The backstory

The reporters who worked on the Life After Singapore project are (from left) Aw Cheng Wei, Joanna Seow, Olivia Ho and Toh Yong Chuan.
The reporters who worked on the Life After Singapore project are (from left) Aw Cheng Wei, Joanna Seow, Olivia Ho and Toh Yong Chuan.ST PHOTO: ALICIA CHAN

The idea of featuring foreigners who have worked in Singapore to mark International Migrants Day was seeded more than a year ago.

Manpower reporters Joanna Seow and Toh Yong Chuan visited the homes and met the families of their respective domestic helpers Enalin and Maricel in the Philippines in March and June last year.

The duo had worked in Singapore for the reporters' families since 2003 and 2006 respectively, doing household chores such as cooking and cleaning. Meeting the maids' families drove home to the reporters the sacrifices their maids made, including prolonged separation from loved ones.

When International Migrants Day came round this year, the reporters revived the idea of featuring foreign workers like their maids, but with a twist - by tracking down those who have left Singapore and asking them how their lives have changed since.

A mix of foreigners were picked, representing the range of jobs foreigners do here, the types of work passes they hold and their nationalities. The latter was based on guesswork because the Manpower Ministry does not disclose the breakdown of nationalities of foreigners working here.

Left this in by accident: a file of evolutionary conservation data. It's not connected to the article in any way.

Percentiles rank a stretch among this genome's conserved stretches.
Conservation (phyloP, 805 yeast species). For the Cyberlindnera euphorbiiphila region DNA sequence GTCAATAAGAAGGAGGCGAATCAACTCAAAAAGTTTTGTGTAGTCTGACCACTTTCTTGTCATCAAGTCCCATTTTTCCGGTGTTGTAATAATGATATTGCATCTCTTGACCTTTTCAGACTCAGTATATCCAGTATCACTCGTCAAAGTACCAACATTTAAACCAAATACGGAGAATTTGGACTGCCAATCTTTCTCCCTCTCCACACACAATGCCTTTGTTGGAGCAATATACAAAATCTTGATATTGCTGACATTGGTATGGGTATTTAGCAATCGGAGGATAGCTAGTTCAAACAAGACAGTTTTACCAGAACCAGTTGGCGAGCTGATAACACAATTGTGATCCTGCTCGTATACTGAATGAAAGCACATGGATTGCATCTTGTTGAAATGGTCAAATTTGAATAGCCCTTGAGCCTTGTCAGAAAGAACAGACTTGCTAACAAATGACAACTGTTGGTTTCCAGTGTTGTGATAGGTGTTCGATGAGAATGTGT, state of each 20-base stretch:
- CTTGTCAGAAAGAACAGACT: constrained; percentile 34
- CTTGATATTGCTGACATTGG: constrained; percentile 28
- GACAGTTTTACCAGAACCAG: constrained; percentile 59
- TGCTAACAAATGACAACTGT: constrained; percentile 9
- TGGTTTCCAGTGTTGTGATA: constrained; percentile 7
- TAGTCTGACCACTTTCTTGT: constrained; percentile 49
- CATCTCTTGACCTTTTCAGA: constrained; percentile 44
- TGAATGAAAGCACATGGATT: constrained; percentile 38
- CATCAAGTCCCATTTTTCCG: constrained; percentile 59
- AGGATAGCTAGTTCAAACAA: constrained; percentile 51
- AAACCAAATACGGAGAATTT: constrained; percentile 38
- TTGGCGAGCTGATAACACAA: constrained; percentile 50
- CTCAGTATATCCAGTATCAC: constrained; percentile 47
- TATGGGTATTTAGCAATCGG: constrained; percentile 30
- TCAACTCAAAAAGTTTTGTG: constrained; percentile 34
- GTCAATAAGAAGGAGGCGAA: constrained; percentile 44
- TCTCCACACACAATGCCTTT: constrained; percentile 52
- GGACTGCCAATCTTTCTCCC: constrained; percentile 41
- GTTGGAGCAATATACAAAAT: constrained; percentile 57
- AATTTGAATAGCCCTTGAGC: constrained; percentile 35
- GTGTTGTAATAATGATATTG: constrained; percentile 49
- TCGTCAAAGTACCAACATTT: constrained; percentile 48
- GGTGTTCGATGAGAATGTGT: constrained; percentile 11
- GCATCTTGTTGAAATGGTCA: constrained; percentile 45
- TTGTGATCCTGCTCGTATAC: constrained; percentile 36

The reporters travelled to Bangladesh, Indonesia, China and England to meet the foreigners and their families. They were undeterred by the minus 10 deg C temperature in Luoyang, China, and the lack of sanitation in Bangladesh, where reporter Aw Cheng Wei had to bathe in a river. The reporters were received with warmth and hospitality, over simple homecooked curry in Bangladesh and kopi-C in Britain.

They heard first-hand stories such as that of the anxiety after savings from working in Singapore ran out and the bittersweet account of missing the birth of a child.

The workers have little in common, but all of them spoke fondly of their times in Singapore and how they wish to return again.

Said reporter Olivia Ho, the newest addition to the manpower beat, on working on the project: "It opened my eyes. Many Singaporeans have no concept of what it is like to live apart from your family and what some foreign workers have to give up for the chance to work here.

"At the same time, it showed me that there are many, many different types of migrants. Some lead dismal lives, some are doing amazingly well and some are just getting by in the middle."

Toh Yong Chuan

A version of this article appeared in the print edition of The Sunday Times on December 13, 2015, with the headline 'The backstory'. Print Edition | Subscribe